It is high time for the system to revolutionize so that people who dream to study at these prestigious NLUs don’t even think once to get registered themselves in the exam. It also cannot towards India’s inefficient behavior that the national exam in India are not conducted in the Hindi language, a language for which India is known.
Education In Moneyhanders:
The Common Law Admission Test (CLAT), an entrance exam for admission to prominent law schools in India, advantages applicants from wealthy families due to the value placed on English language proficiency. As the CLAT tests multiple components of language understanding, such as reading comprehension, grammar, and vocabulary, English proficiency is indeed essentialṣ. It is crucial to remember that the CLAT measures a variety of abilities in addition to English proficiency, including logical reasoning, legal acumen, and general awareness.
While it may be easier for students from English-medium schools or privileged backgrounds to have exposure to English as their primary mode of communication, it does mean that students from middle-class households or non-English medium schools are inherently at a disadvantage. Students from diverse backgrounds can develop strong English language skills through various means, such as self-study, coaching centers, online resources, or language improvement programs.
Additionally, it is worth noting that Mathematics and English subjects are also important components of the CLAT examination. While they may be taught, the level of understanding and proficiency in these subjects can still vary among students, regarding their socioeconomic backgrounds, a middle-class student might not get the exposure that a high-class student gets. To guarantee equal chances for all students, it is essential to address the problem of elitism in education. Students from various backgrounds, including those who lack access to English as their primary language of communication, should get high-quality instruction and resources. This can entail putting in place inclusive policies, giving support networks, and providing equal chances for skill development and CLAT preparation.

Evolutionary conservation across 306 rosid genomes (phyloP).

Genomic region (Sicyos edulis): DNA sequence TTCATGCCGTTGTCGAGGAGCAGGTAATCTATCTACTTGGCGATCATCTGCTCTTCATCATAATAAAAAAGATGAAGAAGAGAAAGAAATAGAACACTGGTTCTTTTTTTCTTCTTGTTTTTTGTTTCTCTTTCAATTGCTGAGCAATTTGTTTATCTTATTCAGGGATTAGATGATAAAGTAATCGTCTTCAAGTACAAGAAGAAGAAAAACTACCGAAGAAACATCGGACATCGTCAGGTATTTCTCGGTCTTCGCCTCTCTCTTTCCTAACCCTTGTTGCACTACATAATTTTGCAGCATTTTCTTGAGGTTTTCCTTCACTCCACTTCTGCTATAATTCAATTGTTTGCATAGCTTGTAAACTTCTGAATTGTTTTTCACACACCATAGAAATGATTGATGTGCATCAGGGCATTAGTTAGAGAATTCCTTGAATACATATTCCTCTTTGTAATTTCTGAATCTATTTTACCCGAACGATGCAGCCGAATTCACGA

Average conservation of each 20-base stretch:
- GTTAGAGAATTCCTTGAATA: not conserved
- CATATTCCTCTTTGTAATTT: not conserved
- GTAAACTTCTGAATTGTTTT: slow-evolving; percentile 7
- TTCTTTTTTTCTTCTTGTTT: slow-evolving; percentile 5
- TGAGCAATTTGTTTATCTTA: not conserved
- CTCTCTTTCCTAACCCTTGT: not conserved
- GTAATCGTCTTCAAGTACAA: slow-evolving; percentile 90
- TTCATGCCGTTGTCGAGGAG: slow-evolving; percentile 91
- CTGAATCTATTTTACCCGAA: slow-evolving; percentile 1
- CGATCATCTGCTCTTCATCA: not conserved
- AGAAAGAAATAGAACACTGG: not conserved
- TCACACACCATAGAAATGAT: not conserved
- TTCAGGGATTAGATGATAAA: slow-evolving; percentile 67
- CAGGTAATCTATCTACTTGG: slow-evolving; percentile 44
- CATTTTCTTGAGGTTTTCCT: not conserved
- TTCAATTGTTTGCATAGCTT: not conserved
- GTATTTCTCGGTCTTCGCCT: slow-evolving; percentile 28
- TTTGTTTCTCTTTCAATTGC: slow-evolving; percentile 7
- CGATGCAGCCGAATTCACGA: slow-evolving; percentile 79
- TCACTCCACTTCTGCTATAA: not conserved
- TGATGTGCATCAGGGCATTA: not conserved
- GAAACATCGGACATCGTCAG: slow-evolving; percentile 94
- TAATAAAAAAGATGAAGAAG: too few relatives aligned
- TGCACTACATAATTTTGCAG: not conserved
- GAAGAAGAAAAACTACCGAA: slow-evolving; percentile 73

Ultimately, creating a level playing field in education requires recognizing and addressing the underlying social and economic disparities that contribute to elitism, while also acknowledging the importance of individual effort and dedication in overcoming such challenges.
Lower Registration In Clat Than Other Exam Like Jee, Neet
It is an important point regarding the language barrier in the Common Law Admission Test (CLAT) and its effect on students. CLAT is primarily conducted in English, which can pose challenges for students who are not fluent or comfortable with the language. We all see that the number of registration in CLAT are much lower than the other exams like Jee and Neet. In the year 2023, the number of registration in the CLAT exam was around 60 thousand whereas the number of registration in the NEET exam was around 21 lakh. Here’s an elaboration on how this language barrier could contribute to lower registrations for CLAT:
- Limited Proficiency in English: English language ability is essential for comprehending and successfully responding to CLAT questions. Students from regional language backgrounds or those who did not have a solid English education and find it challenging to understand the exam’s questions, directions, and passages. This language barrier may negatively affect their performance and deter them from signing up for the CLAT.
- Differential Access to Quality English Education: In India, there may be differences in the amount and caliber of English education offered in various states and institutions of higher learning. It could be more difficult for students to understand the intricacies of the language needed for the CLAT if they have had not enough exposure to English language study. Due to the discrepancy in the availability of high-quality English education, fewer students may feel secure enough to sign up for the CLAT.